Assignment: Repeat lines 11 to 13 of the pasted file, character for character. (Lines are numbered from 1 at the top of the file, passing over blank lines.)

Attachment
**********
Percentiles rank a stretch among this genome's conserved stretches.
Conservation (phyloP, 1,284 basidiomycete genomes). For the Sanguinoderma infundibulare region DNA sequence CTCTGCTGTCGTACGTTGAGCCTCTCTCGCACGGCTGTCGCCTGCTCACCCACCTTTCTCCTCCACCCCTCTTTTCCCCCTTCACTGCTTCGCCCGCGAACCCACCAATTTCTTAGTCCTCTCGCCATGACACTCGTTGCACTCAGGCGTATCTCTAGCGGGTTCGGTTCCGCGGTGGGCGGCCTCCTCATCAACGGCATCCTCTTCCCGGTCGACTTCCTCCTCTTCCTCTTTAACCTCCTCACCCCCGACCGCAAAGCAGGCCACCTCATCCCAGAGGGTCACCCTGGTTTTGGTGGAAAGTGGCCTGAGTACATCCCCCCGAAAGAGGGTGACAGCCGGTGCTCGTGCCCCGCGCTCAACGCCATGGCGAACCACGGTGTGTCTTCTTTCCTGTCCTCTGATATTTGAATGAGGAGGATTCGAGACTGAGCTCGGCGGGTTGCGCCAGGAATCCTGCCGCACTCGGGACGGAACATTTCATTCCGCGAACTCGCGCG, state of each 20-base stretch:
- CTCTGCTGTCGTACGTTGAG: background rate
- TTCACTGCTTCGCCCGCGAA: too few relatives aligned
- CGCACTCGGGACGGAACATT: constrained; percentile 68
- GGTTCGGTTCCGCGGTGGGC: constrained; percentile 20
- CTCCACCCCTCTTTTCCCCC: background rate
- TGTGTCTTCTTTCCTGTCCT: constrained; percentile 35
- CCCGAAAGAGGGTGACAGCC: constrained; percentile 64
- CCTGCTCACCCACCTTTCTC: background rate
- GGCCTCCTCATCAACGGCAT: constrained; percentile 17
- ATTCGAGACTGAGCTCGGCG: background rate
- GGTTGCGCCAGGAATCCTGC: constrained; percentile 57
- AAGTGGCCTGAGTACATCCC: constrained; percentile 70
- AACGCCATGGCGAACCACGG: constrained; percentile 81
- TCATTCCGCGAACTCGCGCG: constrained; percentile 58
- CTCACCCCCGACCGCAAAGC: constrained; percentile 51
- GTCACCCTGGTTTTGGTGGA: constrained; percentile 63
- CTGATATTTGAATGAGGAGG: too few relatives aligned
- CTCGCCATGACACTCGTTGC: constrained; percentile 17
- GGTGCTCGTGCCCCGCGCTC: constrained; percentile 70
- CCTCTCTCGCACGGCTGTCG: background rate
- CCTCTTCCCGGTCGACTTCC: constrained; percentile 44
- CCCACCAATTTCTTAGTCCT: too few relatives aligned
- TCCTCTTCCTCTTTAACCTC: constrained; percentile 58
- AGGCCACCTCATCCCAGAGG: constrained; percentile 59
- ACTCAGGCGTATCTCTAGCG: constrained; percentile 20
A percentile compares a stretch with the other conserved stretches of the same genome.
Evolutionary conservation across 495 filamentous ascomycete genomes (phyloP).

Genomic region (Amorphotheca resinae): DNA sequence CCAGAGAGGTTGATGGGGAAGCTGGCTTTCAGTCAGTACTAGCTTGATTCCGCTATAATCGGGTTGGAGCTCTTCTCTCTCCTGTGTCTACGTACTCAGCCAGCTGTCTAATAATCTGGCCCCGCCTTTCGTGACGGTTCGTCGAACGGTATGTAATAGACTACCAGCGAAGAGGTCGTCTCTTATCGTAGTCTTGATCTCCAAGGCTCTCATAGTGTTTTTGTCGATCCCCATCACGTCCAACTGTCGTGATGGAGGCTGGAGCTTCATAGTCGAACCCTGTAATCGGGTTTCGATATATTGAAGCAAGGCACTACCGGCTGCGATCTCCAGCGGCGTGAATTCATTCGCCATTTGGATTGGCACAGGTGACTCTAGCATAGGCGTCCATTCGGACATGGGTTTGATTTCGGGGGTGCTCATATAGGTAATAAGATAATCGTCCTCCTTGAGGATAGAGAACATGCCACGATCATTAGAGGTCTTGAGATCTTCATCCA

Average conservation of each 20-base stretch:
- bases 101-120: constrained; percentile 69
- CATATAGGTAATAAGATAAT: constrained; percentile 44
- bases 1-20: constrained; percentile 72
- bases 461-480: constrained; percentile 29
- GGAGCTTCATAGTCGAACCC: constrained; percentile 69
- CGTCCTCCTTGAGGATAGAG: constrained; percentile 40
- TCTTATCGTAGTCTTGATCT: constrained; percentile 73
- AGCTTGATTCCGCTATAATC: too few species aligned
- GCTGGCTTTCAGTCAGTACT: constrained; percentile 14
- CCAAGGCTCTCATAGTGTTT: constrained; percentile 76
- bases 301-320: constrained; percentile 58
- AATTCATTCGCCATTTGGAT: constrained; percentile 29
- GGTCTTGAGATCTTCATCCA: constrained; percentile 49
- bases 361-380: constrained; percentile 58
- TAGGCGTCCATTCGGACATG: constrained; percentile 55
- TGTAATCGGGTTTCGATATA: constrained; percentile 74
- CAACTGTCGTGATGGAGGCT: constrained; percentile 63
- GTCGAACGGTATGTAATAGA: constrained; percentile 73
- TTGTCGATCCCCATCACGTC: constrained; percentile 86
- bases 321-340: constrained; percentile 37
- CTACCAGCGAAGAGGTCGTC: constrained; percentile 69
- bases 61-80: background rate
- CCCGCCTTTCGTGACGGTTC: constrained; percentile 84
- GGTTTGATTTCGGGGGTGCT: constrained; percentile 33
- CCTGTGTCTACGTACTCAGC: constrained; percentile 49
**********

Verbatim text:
- GGCCTCCTCATCAACGGCAT: constrained; percentile 17
- ATTCGAGACTGAGCTCGGCG: background rate
- GGTTGCGCCAGGAATCCTGC: constrained; percentile 57